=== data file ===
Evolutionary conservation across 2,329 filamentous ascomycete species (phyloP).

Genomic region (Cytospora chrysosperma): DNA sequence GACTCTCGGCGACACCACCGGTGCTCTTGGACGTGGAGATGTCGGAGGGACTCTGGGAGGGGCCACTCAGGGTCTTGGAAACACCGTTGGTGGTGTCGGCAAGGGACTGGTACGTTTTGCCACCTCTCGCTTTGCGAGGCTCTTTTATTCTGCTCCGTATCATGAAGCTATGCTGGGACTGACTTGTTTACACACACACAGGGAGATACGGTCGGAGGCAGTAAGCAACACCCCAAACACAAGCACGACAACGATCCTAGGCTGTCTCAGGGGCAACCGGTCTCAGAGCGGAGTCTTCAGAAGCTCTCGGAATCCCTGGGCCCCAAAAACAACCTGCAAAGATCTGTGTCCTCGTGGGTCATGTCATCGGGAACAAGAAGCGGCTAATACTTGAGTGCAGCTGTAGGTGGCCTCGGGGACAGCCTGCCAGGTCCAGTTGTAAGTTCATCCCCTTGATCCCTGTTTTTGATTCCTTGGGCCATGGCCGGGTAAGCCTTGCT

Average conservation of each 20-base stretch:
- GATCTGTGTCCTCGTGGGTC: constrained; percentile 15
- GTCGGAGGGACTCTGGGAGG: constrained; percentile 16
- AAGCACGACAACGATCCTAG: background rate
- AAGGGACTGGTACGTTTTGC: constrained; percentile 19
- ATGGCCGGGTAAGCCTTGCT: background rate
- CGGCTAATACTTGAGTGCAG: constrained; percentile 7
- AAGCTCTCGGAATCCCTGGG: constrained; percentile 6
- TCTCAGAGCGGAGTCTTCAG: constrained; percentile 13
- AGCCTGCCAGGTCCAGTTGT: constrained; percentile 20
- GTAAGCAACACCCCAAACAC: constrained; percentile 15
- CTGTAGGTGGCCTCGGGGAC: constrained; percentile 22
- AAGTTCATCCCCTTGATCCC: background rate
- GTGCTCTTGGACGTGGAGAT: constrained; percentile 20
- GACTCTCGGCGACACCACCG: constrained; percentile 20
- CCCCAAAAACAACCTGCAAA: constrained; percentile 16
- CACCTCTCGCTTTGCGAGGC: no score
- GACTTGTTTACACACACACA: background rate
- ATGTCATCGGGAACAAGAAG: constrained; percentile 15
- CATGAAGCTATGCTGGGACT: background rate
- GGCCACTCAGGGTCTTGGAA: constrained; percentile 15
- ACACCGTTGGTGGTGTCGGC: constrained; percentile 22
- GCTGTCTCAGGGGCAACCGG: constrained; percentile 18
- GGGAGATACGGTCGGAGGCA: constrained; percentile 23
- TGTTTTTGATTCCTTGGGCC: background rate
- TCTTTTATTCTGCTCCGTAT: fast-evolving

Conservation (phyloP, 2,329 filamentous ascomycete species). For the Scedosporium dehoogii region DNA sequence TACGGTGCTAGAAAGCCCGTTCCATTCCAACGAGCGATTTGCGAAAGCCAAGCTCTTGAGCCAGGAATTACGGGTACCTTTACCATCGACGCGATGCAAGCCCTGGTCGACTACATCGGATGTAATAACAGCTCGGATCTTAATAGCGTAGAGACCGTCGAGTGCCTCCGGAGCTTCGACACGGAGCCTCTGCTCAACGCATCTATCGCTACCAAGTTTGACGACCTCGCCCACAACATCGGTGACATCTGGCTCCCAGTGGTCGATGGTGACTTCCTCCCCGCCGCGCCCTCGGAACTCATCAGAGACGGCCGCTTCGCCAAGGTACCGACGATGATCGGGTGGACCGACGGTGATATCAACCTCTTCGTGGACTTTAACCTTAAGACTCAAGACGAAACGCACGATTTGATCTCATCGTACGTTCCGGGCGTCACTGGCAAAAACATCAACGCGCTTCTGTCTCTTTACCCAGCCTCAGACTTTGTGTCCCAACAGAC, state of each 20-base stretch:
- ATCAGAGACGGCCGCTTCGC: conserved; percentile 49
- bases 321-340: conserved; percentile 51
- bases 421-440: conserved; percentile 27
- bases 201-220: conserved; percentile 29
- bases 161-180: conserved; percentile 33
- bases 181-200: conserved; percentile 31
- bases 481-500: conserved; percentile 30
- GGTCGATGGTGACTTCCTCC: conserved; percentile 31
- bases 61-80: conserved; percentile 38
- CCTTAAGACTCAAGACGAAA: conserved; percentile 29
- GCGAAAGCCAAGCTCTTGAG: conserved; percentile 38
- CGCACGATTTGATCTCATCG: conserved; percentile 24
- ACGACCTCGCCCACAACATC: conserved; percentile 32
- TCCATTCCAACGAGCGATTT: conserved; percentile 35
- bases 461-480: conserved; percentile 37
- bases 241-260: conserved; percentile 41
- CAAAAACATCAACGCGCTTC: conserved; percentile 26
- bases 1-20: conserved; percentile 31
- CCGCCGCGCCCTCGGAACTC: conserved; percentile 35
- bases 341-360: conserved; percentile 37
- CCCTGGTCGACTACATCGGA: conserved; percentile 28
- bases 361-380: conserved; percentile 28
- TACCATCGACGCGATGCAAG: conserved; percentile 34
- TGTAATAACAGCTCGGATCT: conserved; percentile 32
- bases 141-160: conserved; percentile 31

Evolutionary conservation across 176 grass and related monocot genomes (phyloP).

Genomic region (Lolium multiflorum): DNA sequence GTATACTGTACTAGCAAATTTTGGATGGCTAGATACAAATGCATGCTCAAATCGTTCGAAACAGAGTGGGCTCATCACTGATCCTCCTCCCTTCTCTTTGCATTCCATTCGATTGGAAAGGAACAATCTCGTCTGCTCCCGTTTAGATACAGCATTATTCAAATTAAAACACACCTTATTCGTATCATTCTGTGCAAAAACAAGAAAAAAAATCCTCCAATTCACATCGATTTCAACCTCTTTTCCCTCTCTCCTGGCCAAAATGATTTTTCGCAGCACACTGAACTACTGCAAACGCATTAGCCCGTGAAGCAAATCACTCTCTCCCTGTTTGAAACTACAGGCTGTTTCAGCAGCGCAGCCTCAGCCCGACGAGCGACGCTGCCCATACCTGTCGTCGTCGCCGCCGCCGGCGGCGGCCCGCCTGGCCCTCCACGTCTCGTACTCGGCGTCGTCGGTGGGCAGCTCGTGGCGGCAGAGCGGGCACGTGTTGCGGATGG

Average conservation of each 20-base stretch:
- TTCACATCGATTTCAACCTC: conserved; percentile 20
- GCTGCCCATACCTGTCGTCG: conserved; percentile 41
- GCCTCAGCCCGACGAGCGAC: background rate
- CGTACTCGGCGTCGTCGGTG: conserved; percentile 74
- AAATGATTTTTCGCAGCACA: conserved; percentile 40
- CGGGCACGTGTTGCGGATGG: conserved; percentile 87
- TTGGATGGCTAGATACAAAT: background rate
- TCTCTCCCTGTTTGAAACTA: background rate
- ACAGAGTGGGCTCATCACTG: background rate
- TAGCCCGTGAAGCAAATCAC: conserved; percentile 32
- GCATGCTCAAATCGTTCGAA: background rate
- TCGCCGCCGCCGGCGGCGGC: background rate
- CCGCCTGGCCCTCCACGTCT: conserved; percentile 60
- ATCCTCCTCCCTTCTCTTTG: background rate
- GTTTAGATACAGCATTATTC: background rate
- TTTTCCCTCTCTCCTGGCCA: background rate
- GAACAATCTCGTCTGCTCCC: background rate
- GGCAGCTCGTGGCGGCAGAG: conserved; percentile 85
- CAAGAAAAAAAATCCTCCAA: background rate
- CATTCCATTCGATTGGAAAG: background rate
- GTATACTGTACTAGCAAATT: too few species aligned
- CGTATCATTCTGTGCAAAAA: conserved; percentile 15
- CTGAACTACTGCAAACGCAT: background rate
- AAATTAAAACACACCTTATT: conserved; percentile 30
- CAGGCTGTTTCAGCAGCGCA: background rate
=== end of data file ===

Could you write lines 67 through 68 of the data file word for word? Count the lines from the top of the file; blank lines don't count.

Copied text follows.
- TAGCCCGTGAAGCAAATCAC: conserved; percentile 32
- GCATGCTCAAATCGTTCGAA: background rate